Breitbart: And what this video shows and what the NAACP affirms in their initial rebuke is not just that Shirley Sherrod, what she said was wrong, but that the audience was laughing and applauding as she described how she maltreated the white farmer.
Hannity: Before she gets to the end of the story which is — which she’s claiming puts context. But there’s a —
Breitbart: Did the people in the audience know that there was going to be a point of redemption?
Breitbart: The point is that the NAACP at a dinner honoring this person is cheering on a person describing — describing a white person as the other.
The NAACP released the tape of the entire talk given by Mrs. Sherrod – leaving us with some profound “take home” lessons.
In the moments directly preceding the portion of her talk originally released by Mr. Breitbart, she tells of the murder of her own father by a white man. Ms. Sherrod doubted her own father would receive justice, so she resolved, that very night, not to avenge his death, but to remain in her home town to make a difference, to work for justice.
“When you are true to what God wants you to do, the way opens up and things just come to you. When I made that commitment, I was making it to black people, and to black people only. But you know, God will show you things and will put things in your path so you realize that the struggle is really about poor people.”
At this point, the audience nods in approval and one even calls out, “Alright, alright.” The atmosphere in the room is one of absolute agreement. Then Ms. Sherrod tells the story of her initial reluctance to help the white man, admitting that she thought of him as “the other.” She clearly set the story up as the incident that changed her ideas about relations between black and white people.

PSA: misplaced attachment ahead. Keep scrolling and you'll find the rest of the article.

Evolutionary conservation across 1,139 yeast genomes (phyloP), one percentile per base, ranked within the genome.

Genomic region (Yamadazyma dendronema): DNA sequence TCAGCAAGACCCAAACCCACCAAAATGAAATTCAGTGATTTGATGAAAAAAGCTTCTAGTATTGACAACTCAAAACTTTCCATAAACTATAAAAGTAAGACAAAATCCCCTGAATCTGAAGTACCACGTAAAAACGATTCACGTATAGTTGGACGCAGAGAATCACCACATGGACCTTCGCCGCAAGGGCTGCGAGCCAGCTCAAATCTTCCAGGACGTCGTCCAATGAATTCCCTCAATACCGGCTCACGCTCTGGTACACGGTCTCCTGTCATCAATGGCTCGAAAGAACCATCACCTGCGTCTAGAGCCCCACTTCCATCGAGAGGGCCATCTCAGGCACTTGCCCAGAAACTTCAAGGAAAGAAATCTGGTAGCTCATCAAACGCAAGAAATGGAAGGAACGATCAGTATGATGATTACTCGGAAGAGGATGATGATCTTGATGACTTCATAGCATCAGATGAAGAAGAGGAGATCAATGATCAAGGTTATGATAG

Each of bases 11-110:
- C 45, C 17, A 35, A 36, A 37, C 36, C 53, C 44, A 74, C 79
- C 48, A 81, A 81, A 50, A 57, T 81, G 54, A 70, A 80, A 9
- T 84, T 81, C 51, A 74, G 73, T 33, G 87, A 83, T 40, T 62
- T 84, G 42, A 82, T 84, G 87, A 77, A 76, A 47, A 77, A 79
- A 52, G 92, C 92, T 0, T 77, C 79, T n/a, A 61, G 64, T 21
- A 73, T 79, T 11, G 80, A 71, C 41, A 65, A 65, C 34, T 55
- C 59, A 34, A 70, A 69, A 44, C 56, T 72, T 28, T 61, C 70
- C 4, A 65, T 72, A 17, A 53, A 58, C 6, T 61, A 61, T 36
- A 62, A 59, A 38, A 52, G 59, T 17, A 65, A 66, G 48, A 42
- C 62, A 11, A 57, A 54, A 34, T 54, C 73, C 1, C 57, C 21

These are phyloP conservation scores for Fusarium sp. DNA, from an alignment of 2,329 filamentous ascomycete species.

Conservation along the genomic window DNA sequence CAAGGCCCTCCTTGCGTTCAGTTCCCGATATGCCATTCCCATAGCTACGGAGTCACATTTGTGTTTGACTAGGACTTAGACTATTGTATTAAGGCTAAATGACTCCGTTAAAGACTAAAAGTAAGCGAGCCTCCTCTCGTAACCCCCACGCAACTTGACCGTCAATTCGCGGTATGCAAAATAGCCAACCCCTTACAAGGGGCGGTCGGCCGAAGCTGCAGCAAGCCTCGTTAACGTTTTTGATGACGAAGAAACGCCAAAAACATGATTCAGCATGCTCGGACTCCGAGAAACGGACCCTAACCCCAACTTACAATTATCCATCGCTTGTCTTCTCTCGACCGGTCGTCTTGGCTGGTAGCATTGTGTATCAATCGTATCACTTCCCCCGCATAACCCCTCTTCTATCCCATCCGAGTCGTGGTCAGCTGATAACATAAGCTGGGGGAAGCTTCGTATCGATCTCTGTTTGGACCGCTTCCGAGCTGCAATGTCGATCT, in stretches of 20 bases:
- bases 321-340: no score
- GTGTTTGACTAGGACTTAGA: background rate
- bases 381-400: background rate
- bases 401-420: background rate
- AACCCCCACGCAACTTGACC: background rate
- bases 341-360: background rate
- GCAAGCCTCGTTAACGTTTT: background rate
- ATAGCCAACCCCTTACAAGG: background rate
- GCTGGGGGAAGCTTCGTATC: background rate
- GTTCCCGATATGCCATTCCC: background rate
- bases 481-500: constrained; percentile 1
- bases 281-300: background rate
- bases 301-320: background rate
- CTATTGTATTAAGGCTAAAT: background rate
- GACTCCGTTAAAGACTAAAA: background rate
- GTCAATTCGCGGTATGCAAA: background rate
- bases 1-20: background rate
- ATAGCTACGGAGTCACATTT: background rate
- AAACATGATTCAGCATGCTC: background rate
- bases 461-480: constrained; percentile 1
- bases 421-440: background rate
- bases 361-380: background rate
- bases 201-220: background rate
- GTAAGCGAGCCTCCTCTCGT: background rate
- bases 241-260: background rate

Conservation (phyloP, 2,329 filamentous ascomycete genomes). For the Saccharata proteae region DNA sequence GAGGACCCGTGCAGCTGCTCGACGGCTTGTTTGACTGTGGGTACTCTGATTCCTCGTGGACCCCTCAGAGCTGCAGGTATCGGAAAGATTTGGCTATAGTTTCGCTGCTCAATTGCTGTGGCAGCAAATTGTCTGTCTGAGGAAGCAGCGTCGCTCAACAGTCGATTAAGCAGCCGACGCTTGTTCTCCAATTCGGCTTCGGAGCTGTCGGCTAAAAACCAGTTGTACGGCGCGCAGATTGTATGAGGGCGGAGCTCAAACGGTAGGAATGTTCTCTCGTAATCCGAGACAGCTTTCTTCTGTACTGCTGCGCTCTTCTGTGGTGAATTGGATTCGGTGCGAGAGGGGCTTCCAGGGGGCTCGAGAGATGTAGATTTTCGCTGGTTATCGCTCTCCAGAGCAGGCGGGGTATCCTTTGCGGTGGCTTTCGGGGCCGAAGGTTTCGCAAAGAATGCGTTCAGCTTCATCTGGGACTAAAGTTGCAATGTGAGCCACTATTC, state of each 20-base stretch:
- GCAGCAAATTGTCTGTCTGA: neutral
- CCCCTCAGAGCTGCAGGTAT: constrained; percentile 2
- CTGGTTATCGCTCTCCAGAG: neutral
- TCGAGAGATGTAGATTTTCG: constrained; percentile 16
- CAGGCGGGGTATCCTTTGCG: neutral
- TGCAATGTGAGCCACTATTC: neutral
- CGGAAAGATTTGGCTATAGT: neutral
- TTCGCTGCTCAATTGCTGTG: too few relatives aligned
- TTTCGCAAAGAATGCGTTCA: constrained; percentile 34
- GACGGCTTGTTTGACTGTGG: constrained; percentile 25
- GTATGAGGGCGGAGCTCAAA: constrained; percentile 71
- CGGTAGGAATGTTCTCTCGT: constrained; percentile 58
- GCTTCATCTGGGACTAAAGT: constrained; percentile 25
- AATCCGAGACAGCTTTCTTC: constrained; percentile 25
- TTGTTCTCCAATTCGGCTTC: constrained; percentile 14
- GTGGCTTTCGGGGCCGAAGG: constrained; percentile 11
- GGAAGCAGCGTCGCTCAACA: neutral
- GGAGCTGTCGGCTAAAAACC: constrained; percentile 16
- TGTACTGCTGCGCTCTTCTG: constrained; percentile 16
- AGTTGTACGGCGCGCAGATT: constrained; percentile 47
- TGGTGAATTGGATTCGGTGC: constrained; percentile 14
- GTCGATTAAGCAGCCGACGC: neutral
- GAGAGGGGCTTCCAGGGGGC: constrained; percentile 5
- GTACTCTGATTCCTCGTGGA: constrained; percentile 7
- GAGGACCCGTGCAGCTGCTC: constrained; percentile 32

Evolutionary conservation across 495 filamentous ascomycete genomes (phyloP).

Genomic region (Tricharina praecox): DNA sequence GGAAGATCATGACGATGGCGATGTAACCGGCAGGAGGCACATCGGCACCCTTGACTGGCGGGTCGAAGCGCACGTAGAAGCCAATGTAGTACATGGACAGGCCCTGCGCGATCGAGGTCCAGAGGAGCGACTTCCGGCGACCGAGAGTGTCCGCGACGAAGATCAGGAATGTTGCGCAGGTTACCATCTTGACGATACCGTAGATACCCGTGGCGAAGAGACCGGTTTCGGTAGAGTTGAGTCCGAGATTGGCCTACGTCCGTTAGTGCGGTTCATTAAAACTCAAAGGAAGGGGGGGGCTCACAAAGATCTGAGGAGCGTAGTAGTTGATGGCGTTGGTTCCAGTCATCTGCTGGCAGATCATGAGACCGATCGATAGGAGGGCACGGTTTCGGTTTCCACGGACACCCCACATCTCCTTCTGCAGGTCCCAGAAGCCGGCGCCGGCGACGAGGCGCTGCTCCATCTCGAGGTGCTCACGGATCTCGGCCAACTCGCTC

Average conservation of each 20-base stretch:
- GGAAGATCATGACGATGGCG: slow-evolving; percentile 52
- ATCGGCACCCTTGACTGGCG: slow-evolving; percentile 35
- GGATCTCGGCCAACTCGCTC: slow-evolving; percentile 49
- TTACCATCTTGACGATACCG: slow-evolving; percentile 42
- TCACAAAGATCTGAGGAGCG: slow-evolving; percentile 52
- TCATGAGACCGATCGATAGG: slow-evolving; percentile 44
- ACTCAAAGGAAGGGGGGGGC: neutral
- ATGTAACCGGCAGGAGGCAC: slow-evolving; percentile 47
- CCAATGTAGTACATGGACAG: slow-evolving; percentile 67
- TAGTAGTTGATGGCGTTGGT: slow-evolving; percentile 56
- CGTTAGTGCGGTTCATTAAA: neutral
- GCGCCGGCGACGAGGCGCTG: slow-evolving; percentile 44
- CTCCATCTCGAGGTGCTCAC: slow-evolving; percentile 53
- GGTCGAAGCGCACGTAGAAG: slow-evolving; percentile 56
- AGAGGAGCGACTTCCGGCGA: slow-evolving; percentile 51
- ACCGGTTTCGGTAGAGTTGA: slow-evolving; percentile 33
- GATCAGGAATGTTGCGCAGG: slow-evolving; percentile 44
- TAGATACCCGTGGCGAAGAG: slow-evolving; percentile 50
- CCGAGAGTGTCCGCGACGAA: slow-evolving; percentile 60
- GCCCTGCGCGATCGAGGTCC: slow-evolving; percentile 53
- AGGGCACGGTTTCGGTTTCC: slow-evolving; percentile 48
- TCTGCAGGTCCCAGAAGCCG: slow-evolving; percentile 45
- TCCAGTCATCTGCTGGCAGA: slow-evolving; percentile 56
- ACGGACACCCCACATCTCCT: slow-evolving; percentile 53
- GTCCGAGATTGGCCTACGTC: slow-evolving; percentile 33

After explaining that the white lawyer she assumed would help “his own kind,” did nothing for the white man she didn’t want to help, she said she realized we are all “in the same boat,” that her work needed to be for all the poor, not only black people.
“It’s about those who have and those who don’t. They could be Black, they could be White, they could be Hispanic. In the sixteenth and seventeenth century there were black and white indentured servants. They didn’t care about each others’ skin color.”
Sherrod told the audience that the rich created division between the white and black servants to keep them from uniting for justice. Conflict between races is, for Sherrod, a construct she opposes, not one she encourages.
“Here we are four centuries later…we have to get this out of our heads. There is no difference between us. It’s a shame we don’t have a room full of white and black people here today.”